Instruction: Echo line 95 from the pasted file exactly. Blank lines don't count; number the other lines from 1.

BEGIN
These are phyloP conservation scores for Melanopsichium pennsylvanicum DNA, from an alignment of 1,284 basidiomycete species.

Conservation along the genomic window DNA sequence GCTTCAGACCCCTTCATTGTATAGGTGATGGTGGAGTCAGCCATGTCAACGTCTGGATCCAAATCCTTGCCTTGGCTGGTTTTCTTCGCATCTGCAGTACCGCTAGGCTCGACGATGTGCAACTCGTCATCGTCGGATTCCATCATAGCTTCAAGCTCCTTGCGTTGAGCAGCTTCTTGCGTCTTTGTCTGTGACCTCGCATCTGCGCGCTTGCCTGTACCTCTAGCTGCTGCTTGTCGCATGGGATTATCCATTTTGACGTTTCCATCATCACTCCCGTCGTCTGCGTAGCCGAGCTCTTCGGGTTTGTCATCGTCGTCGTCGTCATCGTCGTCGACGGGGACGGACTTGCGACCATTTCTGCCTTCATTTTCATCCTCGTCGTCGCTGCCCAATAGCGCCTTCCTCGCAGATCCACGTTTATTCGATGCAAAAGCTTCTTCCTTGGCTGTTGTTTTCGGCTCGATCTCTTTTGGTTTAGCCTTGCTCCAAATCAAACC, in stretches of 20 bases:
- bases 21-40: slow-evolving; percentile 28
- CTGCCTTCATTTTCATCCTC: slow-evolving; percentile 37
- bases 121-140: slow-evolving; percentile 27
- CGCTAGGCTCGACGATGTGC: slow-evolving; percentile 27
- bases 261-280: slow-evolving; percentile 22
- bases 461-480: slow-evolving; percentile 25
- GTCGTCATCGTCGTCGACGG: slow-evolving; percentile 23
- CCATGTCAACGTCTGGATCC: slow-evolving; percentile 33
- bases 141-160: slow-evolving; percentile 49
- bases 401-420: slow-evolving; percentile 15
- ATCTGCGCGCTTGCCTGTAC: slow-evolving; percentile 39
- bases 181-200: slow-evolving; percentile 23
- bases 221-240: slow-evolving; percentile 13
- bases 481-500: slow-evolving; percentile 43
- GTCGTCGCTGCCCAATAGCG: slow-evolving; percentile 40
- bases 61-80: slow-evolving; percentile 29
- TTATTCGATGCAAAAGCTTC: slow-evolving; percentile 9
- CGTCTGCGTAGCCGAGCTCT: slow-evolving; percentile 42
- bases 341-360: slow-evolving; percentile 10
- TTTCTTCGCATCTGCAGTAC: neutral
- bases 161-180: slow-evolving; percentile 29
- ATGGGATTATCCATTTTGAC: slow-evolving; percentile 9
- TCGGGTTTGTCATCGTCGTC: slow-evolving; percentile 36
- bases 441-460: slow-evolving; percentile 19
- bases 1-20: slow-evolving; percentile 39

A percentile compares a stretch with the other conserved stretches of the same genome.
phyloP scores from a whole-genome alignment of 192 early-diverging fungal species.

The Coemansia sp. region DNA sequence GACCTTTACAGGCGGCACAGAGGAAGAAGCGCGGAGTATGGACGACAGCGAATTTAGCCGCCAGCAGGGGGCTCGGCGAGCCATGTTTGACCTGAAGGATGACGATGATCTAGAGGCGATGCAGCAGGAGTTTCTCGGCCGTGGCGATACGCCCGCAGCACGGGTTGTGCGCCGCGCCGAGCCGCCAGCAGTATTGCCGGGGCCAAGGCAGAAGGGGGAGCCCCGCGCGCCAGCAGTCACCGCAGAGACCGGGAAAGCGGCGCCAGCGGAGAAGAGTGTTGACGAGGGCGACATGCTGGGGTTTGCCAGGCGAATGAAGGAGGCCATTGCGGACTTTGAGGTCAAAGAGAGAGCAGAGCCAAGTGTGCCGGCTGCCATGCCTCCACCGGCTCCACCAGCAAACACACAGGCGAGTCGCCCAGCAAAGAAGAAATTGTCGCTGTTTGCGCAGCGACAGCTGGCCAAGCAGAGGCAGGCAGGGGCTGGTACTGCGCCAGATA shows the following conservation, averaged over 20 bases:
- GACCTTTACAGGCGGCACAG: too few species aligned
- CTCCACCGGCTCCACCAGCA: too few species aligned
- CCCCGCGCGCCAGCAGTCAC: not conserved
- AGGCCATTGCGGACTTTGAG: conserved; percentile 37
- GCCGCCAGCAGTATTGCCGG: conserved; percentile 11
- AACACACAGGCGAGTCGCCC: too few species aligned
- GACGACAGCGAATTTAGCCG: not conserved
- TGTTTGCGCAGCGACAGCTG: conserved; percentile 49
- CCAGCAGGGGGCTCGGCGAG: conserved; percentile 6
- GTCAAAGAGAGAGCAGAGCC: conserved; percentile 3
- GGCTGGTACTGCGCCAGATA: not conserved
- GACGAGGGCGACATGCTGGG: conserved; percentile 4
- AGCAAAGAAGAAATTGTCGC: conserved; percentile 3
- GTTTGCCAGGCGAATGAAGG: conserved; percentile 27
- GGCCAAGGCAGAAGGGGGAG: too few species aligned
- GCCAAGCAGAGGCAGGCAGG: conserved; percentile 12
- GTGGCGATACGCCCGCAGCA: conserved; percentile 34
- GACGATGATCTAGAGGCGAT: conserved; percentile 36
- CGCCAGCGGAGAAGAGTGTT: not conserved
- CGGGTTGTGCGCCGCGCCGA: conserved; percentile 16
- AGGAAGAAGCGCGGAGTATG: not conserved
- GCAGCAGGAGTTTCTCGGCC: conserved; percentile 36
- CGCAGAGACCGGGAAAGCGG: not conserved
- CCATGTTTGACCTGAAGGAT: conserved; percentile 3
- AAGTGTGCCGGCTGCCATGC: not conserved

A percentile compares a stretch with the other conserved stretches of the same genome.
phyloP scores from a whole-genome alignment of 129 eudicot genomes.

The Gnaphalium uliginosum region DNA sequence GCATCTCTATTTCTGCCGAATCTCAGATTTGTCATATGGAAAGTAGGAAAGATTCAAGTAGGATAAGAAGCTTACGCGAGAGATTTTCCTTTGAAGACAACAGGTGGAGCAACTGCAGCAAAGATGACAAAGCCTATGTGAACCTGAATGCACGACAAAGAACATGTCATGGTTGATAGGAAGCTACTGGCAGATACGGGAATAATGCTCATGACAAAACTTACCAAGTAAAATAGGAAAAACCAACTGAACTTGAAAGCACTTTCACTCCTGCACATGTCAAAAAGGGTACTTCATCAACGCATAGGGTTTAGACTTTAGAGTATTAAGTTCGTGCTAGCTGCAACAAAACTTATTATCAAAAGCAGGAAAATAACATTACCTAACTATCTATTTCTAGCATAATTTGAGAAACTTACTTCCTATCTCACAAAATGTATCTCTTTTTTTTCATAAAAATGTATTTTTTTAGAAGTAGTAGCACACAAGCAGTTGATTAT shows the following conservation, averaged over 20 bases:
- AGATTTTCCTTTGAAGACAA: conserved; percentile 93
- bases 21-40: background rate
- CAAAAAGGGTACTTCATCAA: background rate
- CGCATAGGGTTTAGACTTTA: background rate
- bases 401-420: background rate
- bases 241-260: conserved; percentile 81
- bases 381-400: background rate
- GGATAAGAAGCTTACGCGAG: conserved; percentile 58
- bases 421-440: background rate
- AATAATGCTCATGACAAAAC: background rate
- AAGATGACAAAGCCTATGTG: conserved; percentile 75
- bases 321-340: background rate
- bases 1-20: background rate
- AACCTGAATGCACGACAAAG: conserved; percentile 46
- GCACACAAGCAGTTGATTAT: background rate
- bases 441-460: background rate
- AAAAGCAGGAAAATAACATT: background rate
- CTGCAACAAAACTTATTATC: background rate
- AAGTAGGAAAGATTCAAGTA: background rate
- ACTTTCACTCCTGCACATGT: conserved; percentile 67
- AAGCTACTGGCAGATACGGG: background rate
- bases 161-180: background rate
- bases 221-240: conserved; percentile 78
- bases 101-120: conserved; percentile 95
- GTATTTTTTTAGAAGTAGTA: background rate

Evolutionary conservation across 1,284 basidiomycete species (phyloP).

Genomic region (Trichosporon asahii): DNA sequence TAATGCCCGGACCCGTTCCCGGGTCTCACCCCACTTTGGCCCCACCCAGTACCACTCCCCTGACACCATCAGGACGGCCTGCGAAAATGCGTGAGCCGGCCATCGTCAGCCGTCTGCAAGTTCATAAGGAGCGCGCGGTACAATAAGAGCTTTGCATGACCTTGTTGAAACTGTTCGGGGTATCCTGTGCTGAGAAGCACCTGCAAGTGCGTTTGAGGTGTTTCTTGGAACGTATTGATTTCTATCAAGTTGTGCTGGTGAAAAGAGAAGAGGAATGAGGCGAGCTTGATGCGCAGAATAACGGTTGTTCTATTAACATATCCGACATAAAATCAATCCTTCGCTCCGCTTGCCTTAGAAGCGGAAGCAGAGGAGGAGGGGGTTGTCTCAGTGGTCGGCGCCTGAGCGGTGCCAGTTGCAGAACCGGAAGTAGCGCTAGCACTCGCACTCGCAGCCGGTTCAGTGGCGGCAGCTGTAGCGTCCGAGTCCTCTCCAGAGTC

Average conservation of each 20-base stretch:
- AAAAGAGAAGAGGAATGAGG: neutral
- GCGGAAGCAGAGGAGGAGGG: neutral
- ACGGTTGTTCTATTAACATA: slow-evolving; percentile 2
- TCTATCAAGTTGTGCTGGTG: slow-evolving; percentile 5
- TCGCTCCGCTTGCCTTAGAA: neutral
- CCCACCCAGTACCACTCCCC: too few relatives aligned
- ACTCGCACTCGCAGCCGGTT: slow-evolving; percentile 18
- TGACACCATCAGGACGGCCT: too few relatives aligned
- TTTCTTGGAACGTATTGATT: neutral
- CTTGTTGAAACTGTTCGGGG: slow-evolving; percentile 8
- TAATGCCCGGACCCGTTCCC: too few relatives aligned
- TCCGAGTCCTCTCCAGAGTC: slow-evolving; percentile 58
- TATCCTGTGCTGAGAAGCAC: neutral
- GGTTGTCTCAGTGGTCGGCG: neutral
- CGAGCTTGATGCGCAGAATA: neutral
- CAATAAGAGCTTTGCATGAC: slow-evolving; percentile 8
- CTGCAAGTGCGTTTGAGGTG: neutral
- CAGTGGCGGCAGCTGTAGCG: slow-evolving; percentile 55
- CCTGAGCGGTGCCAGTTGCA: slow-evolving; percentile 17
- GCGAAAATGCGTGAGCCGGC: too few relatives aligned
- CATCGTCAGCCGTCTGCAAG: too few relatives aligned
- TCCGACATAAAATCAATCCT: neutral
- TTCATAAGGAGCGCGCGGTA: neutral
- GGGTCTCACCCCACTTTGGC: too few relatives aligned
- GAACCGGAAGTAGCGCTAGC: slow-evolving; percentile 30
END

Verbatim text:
- TTTCTTGGAACGTATTGATT: neutral